Despite the absence of anything major, G-2 geomagnetic storm
conditions and aurora were the order of business Friday night when an
elevated solar wind speed combined with a south-pointing
interplanetary magnetic field to touch off the action. Some quite
beautiful aurora were photographed across Canada, northern Europe, and
the northern US, as can be seen here.
As of now, things have calmed down some for the time being. A new
sunspot region, region 718, is rotating into view over the eastern
limb of the solar disk, but it doesn't look to have any real
flare-generating potential for now. A coronal hole located in the
sun's northern hemisphere that might send some solar wind gusts our
way which would arrive on or about the 18th, although the coronal is
probably located too far north for it to be a direct hit.
The current solar and geomagnetic conditions are :
NOAA sunspot number : 34
SFI : 89
A index : 20
K index : 1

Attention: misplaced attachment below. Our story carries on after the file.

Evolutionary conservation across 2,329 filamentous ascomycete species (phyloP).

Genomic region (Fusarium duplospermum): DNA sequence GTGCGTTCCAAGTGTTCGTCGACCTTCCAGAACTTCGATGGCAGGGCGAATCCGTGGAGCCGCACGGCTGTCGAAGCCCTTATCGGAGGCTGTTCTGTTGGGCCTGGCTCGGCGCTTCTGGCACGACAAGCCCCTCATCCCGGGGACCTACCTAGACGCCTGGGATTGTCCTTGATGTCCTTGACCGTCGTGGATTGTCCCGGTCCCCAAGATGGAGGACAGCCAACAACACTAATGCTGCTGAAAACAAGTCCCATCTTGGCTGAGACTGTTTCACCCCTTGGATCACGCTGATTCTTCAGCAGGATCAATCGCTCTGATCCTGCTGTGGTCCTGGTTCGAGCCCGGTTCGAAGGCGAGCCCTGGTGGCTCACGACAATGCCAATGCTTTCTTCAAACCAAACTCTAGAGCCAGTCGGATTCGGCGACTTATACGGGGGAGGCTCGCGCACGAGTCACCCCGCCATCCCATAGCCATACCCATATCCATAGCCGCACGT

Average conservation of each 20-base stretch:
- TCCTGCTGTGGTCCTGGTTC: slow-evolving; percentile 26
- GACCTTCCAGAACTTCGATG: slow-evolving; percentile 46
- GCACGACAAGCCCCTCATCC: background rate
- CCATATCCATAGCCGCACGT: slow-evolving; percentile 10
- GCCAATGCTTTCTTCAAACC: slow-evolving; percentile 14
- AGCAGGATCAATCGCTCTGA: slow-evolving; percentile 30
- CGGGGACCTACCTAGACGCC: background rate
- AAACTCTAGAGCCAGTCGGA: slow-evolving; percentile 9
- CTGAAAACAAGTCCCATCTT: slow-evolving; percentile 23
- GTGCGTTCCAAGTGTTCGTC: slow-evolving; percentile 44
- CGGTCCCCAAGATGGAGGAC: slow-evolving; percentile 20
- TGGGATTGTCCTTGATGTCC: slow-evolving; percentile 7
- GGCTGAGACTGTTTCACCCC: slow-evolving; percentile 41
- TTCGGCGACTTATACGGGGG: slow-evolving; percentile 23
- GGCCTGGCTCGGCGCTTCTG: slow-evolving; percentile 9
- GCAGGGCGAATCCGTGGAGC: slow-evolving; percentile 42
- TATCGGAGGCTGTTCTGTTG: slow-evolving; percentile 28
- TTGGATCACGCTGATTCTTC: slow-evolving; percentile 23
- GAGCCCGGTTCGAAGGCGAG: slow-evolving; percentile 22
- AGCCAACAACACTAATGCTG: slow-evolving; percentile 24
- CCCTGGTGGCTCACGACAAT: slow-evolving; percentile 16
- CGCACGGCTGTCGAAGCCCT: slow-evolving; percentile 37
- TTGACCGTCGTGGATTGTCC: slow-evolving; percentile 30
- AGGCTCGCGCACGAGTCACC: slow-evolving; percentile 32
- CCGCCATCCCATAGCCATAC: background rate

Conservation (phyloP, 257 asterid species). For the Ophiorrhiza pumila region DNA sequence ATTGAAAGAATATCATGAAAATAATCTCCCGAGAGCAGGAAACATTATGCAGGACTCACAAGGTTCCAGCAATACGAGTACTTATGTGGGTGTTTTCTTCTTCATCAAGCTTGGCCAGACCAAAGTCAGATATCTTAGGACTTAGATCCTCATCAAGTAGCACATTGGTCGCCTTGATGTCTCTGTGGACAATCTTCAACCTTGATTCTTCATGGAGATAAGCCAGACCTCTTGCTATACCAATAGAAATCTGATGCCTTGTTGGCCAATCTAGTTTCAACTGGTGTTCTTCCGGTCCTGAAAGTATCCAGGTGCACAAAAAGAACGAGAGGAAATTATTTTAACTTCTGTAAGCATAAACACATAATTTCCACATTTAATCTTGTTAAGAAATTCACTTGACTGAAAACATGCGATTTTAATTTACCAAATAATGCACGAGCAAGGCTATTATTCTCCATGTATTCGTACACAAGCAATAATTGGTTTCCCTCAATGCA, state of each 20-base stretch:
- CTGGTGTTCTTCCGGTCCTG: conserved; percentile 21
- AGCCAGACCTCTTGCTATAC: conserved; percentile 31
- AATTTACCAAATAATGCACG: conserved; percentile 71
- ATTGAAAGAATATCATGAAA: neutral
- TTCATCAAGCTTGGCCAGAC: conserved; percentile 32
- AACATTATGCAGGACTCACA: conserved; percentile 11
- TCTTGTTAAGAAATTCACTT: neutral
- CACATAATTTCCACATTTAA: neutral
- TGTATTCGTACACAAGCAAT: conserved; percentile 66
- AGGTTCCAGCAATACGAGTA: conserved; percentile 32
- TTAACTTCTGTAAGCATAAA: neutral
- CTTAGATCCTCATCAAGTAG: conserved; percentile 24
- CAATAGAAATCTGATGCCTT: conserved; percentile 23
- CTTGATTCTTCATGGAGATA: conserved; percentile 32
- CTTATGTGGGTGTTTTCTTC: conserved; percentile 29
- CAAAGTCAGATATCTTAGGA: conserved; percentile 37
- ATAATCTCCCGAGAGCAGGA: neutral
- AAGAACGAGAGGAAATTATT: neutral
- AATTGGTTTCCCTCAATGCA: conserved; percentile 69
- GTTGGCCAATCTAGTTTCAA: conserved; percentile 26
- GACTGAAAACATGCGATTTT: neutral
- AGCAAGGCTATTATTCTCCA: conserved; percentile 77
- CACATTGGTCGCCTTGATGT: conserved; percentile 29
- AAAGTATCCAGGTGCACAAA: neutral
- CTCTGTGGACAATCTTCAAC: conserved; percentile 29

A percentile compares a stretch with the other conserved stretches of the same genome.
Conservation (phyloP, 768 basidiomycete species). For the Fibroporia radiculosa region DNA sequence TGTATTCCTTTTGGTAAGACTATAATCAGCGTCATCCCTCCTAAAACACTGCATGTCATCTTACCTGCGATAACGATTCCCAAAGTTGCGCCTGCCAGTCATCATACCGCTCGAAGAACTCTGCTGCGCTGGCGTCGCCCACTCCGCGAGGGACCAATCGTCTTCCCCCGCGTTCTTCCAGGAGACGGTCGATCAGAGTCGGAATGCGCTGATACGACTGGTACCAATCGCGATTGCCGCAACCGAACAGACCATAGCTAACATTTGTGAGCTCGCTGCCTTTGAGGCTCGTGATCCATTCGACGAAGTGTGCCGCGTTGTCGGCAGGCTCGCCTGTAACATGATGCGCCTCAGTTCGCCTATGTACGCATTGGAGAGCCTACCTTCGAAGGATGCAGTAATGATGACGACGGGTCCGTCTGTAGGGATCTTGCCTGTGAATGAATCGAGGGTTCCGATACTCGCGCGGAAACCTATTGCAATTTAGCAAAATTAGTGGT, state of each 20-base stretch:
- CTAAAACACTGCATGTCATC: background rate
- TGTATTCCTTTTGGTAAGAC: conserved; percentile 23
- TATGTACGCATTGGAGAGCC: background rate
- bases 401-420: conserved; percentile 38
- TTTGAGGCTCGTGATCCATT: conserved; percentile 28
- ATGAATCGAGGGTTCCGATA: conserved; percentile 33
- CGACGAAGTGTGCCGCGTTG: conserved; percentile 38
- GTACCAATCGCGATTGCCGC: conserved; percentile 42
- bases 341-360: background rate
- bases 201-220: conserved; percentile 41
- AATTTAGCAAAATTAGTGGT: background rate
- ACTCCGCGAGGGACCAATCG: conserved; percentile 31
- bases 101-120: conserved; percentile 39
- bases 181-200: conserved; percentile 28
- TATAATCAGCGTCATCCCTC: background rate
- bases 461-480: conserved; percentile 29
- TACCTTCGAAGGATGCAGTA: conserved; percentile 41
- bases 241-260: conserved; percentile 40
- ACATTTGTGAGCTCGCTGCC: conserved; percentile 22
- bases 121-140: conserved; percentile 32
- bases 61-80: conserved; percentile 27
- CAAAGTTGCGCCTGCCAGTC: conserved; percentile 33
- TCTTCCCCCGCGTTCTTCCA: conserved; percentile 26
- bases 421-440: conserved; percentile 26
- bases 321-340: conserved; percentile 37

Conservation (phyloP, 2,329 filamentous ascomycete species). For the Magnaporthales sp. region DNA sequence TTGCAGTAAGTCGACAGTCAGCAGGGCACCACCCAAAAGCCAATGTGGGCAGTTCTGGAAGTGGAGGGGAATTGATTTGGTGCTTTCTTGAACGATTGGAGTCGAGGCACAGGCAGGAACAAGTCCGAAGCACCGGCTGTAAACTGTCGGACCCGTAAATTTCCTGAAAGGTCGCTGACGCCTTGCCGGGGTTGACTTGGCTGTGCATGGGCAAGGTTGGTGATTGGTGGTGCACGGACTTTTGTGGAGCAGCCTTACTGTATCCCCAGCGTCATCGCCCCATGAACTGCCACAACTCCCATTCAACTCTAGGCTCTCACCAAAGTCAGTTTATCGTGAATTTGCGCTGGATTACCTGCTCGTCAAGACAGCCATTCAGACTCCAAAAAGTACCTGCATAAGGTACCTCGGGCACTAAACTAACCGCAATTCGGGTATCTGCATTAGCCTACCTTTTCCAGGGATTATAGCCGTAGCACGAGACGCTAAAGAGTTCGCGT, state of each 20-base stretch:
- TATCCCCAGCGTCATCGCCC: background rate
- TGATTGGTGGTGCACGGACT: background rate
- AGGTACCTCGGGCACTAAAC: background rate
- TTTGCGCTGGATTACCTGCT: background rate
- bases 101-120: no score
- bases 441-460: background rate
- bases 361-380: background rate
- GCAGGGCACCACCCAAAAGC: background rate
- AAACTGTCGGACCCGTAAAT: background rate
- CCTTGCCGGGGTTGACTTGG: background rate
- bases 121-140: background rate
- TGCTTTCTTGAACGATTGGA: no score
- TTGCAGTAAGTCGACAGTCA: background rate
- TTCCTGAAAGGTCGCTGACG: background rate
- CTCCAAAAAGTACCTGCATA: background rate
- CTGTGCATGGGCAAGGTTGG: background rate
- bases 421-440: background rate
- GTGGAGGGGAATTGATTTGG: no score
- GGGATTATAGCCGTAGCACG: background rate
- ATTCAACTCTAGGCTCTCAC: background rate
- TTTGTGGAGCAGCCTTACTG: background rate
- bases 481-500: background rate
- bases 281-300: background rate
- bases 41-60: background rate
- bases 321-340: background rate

Solar wind speed : 452.1 km/sec
Solar wind density : 1.9 protons/cc
Solar wind pressure : 0.4 nPa
IMF : 8.3 nT
IMF Orientation : 4.6 nT North
GOES-12 Background X-ray Flux level : A7
Conditions for the last 24 hours :
No space weather storms were observed for the past 24 hours.
Forecast for the next 24 hours :
No space weather storms are expected for the next 24 hours.
Solar activity forecast :
Solar activity is expected to be very low to low. Isolated C-class
flare activity is possible from the regions near the southeast limb.
Geomagnetic activity forecast :
The geomagnetic field is expected to be at quiet to active levels. The
solar wind transients should abate by the end of 08 Jan, and have
little impact on the geomagnetic field for 09 through 11 Jan.
Recent significant solar flare activity :